J. Zochling, J. Braun
Rheumazentrum-Ruhrgebiet, St. Josefs-Krankenhaus, Herne, Germany
Remission in rheumatic diseases other than RA
Free to view (click on article PDF icon to read the article)
ABSTRACT: Remission is a major goal of medical therapy in chronic disease. Ankylosing spondylitis (AS) is a chronic inflammatory rheumatic disease that affects the axial skeleton and other body structures, causing pain, stiffness, functional loss, and disability. Until recently only symptomatic therapies were available, and control was poor in patients with severe disease. However, the TNF antagonists have now changed this substantially. The concept of disease remission in AS has not received much attention in the current literature. There exists one set of partial remission criteria formally developed by the ASsessments in Ankylosing Spondylitis (ASAS) working group on the basis of clinical trials with nonsteroidal anti-inflammatory drugs for use in clinical trials. Furthermore, a state of low disease activity has been defined empirically in studies of anti-tumour necrosis factor (anti-TNF) therapy to describe clinically relevant treatment efficacy. As more effective therapies become available for AS, disease remission is increasingly regarded as an appropriate therapeutic goal that may then be translated into modification of progressive structural damage. There is a need to further define and evaluate current proposals concerning remission in AS.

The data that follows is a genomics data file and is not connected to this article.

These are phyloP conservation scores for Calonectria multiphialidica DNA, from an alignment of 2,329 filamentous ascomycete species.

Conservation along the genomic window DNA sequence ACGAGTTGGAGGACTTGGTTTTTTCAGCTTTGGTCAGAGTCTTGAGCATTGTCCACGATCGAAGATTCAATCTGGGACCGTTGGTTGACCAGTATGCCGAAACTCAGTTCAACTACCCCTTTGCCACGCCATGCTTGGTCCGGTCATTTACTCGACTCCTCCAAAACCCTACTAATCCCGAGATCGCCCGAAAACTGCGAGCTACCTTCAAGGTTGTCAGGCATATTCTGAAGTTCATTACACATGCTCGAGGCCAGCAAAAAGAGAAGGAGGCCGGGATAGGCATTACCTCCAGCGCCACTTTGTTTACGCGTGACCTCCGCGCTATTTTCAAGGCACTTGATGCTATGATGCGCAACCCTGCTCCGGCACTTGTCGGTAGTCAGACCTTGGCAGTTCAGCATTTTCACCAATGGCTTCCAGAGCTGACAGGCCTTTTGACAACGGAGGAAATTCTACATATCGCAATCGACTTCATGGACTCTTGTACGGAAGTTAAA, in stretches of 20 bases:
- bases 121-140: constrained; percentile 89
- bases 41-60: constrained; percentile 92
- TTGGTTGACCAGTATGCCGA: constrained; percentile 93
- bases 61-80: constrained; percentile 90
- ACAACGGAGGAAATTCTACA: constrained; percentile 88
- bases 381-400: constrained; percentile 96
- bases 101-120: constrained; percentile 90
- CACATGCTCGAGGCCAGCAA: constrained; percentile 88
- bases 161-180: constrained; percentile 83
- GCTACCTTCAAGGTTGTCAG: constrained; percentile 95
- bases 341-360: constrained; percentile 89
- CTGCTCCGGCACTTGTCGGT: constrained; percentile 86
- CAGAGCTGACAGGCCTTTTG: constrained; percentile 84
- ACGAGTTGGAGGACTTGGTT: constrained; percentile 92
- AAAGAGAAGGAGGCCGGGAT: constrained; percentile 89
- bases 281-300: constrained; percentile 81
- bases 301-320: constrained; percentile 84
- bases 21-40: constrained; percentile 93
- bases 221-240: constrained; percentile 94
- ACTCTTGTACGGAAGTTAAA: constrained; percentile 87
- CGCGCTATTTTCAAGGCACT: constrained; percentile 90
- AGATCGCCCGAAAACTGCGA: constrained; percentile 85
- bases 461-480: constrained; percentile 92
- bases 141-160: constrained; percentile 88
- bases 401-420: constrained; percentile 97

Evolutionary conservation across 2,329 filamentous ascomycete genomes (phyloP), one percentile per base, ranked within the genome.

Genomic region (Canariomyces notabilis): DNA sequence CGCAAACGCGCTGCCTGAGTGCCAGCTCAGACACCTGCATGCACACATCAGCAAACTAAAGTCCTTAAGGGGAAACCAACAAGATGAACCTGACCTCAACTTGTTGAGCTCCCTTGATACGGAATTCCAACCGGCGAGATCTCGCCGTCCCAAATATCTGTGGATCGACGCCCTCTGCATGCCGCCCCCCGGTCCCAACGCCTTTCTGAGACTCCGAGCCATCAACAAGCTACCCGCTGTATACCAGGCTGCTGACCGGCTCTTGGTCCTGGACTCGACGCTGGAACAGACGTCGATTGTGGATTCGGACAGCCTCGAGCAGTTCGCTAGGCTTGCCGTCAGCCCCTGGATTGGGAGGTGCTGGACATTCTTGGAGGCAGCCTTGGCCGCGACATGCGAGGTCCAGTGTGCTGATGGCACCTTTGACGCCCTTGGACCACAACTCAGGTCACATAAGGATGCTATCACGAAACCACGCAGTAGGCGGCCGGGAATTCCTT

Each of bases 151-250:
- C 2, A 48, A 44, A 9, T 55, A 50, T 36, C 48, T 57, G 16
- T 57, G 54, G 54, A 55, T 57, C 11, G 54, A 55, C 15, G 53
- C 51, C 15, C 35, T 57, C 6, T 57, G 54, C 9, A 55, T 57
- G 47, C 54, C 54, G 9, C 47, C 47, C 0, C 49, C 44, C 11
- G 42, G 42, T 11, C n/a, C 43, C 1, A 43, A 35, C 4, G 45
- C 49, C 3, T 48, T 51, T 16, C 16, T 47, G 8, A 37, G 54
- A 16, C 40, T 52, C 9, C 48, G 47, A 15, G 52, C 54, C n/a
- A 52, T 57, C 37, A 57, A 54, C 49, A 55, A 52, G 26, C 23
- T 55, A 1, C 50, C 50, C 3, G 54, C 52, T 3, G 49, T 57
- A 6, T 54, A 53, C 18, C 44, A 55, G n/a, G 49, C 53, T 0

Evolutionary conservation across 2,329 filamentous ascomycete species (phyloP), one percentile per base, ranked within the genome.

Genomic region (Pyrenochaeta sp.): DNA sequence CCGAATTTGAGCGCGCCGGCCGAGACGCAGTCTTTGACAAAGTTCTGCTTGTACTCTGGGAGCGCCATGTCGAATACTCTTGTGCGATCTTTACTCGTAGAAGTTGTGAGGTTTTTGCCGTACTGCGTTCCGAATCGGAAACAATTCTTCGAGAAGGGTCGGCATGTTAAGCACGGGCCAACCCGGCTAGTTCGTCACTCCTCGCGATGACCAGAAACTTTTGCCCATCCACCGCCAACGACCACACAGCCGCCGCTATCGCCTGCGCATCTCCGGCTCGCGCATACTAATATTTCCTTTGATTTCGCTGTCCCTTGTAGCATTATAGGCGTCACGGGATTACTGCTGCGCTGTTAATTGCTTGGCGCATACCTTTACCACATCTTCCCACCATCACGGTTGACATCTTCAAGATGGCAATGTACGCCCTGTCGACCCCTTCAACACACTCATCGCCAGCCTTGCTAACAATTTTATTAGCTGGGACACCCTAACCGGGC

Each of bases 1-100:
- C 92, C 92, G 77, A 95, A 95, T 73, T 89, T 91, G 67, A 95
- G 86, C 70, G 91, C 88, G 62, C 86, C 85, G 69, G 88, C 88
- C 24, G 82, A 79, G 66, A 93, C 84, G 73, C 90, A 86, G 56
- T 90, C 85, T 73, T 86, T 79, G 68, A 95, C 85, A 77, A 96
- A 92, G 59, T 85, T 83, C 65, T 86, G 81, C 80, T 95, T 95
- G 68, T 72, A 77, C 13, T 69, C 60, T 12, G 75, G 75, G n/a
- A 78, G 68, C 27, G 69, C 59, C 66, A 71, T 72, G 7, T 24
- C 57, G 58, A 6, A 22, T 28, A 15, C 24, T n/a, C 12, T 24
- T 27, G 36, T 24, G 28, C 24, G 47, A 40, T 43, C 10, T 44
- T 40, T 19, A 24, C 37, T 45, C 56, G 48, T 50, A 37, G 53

PMID: 17083769 [PubMed]